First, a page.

Nevertheless, all this is to say, that the humor and the intellectual kick in the side of the head provided by this talk provided serendipitous treasures well worth consideration and the time it took me away from cleaning the garage, which as is often the case, always something I can do tomorrow.

brought to you by GLT Global ED | Google Lit Trips, an educational nonprofit


more...
No comment yet.
Scooped by GoogleLitTrips Reading List
Scoop.it!

Post-Election College Paper Grading Rubric

Post-Election College Paper Grading Rubric | Google Lit Trips: Reading About Reading | Scoop.it
Dear Students,
Because I can no longer claim with any credibility that reading, writing, and critical thinking are essential skills fo
GoogleLitTrips Reading List's insight:
20 November 2016

Saw this site flash by in SNL last night. If you teach critical thinking, persuasive essay writing, irony or sarcasm, you may not think this is funny.

But then again...



 ~ www. GoogleLitTrips.org ~
brought to you by GLT Global ED | Google Lit Trips, an educational nonprofit
more...
No comment yet.
Scooped by GoogleLitTrips Reading List
Scoop.it!

A Field Guide To Identifying A White Nationalist

A Field Guide To Identifying A White Nationalist | Google Lit Trips: Reading About Reading | Scoop.it
“It becomes one of those ‘if it walks like a duck, looks like a duck and quacks like a duck’ kind of things."
GoogleLitTrips Reading List's insight:
18 November 2016

A bit concerned about posting this article as I do not want to be mistaken as promoting any political view; not only because I do not believe that it would be appropriate, but also because this is considered definitely inappropriate for nonprofits.

Rather, I've decided that it might be an article of interest to those tasked with teaching informational reading skills. The article focuses upon what might be compared to "rebranding" efforts made to counter negative impressions triggered by previous branding practices. For example, today's extremists are more likely to present themselves as "normies." wearing suits than wearing sheets, or obvious tattoos that carry negative reactions.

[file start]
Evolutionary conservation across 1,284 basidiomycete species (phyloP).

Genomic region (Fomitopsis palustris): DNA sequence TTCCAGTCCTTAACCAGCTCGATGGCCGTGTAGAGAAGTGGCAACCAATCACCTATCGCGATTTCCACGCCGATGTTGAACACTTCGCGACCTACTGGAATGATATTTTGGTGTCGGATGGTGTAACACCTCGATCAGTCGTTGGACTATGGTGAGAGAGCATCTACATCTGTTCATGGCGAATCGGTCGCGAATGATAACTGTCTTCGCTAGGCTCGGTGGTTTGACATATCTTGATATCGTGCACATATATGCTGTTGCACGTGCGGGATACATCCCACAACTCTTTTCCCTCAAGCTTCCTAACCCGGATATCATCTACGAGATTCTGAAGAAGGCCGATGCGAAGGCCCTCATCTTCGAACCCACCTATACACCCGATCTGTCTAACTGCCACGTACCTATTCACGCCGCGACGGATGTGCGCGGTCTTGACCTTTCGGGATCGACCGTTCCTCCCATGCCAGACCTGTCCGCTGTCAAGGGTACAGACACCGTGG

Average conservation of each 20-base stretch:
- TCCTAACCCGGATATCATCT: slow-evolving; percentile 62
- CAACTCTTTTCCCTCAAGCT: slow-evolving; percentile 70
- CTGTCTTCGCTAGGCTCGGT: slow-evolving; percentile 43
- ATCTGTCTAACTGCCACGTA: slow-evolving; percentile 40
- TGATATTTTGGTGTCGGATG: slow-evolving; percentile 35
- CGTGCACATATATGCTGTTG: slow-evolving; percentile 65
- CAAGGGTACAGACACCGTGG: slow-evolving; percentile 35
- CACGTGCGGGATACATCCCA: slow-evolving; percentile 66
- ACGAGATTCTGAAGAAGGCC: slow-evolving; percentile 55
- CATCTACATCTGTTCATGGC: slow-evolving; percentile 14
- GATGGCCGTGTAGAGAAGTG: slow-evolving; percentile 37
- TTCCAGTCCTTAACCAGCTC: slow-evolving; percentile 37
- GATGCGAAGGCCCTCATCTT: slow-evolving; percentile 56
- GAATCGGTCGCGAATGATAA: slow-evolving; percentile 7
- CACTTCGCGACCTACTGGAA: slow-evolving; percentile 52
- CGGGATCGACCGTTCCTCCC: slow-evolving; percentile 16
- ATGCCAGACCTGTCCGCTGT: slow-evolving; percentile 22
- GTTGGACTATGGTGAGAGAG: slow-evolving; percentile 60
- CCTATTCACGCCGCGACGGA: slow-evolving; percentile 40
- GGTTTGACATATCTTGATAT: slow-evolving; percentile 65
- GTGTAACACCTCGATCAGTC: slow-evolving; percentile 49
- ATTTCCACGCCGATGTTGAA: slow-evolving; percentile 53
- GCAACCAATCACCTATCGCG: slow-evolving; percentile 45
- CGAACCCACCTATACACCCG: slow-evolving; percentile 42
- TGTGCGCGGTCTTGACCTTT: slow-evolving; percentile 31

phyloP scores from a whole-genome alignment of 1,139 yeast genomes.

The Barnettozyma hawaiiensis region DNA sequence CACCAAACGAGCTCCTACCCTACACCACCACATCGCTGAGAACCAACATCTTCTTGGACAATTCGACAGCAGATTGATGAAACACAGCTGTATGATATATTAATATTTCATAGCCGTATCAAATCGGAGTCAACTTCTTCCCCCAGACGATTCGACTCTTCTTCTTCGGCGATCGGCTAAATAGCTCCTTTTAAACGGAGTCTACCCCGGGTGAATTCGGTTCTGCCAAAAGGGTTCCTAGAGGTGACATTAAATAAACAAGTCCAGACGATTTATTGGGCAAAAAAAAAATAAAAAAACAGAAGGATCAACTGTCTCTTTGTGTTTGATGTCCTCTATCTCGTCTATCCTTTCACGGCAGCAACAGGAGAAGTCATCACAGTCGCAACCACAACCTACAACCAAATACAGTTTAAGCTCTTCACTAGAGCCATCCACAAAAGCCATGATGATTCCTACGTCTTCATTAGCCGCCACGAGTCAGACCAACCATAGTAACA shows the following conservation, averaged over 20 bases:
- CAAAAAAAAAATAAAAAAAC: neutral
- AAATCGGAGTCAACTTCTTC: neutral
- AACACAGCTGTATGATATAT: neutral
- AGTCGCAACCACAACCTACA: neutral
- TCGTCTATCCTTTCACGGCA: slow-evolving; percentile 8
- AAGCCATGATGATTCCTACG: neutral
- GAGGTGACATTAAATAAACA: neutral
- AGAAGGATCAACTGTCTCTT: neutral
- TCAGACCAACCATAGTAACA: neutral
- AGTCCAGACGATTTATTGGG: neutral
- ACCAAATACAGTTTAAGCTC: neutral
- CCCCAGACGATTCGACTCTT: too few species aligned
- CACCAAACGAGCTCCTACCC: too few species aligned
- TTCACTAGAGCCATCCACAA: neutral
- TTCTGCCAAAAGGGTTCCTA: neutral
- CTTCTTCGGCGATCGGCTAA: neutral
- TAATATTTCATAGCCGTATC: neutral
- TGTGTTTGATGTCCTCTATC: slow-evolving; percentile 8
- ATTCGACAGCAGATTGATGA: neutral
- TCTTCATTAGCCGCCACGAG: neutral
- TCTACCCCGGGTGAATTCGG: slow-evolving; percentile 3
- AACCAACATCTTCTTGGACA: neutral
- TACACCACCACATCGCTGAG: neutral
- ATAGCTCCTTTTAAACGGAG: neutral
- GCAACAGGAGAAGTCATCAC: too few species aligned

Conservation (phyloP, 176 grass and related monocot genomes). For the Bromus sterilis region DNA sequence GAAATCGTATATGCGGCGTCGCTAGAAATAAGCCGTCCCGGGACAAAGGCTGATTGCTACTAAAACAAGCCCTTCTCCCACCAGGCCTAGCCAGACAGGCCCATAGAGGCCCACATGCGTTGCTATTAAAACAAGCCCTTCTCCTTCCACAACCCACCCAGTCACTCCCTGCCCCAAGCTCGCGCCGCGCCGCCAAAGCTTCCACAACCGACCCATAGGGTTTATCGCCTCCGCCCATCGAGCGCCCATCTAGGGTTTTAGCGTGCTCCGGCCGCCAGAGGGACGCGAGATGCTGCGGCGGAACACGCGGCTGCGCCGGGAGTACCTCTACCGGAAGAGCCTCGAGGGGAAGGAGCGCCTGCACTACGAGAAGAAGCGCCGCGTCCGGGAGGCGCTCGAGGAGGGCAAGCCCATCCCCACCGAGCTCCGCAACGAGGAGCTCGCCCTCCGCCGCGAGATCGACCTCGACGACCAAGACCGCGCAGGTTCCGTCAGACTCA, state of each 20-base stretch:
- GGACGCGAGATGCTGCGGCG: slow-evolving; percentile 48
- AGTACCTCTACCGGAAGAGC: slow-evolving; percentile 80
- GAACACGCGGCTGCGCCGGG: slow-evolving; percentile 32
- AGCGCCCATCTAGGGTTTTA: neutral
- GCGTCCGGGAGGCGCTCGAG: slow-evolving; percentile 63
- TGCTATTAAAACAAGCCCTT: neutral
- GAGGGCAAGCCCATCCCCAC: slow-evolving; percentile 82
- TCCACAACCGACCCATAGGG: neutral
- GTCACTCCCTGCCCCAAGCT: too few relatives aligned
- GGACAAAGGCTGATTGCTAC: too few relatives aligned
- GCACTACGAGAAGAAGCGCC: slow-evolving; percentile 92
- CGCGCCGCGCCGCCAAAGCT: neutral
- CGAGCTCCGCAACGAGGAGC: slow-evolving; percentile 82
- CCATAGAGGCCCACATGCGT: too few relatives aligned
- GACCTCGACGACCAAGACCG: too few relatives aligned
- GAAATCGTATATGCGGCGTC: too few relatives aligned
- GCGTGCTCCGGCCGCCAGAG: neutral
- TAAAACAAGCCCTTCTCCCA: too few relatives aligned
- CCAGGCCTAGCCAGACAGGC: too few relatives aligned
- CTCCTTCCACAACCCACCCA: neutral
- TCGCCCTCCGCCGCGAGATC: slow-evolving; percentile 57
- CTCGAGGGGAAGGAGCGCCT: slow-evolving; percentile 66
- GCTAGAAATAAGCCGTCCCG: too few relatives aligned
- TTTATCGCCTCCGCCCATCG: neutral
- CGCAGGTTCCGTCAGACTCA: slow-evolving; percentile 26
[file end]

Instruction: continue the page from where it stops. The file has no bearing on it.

There is a recognition that reducing or pre-empting  the instant negative reactions and repackaging themselves as appearing more towards the look of the mainstream is more effective than the previous branding that hoped to be effective via fear and intimidation.

It is my hope that many charged with raising awareness while reading for information include the term "cherry picking" as an important and intentional side-stepping tactic used to mislead.

Another distinction that I hope is made in every informational reading curriculum is the difference between being  "well-informed" and being "ill-informed,"  "misinformed," or "disinformed."

The article uses the term "obfuscate" which ought to be part of every thinking person's critical thinking detection skill set.

The article suggests that the intentional rebranding of what are considered radical and negative ideologies "...becomes one of those 'if it walks like a duck, looks like a duck and quacks like a duck' kind of things.'"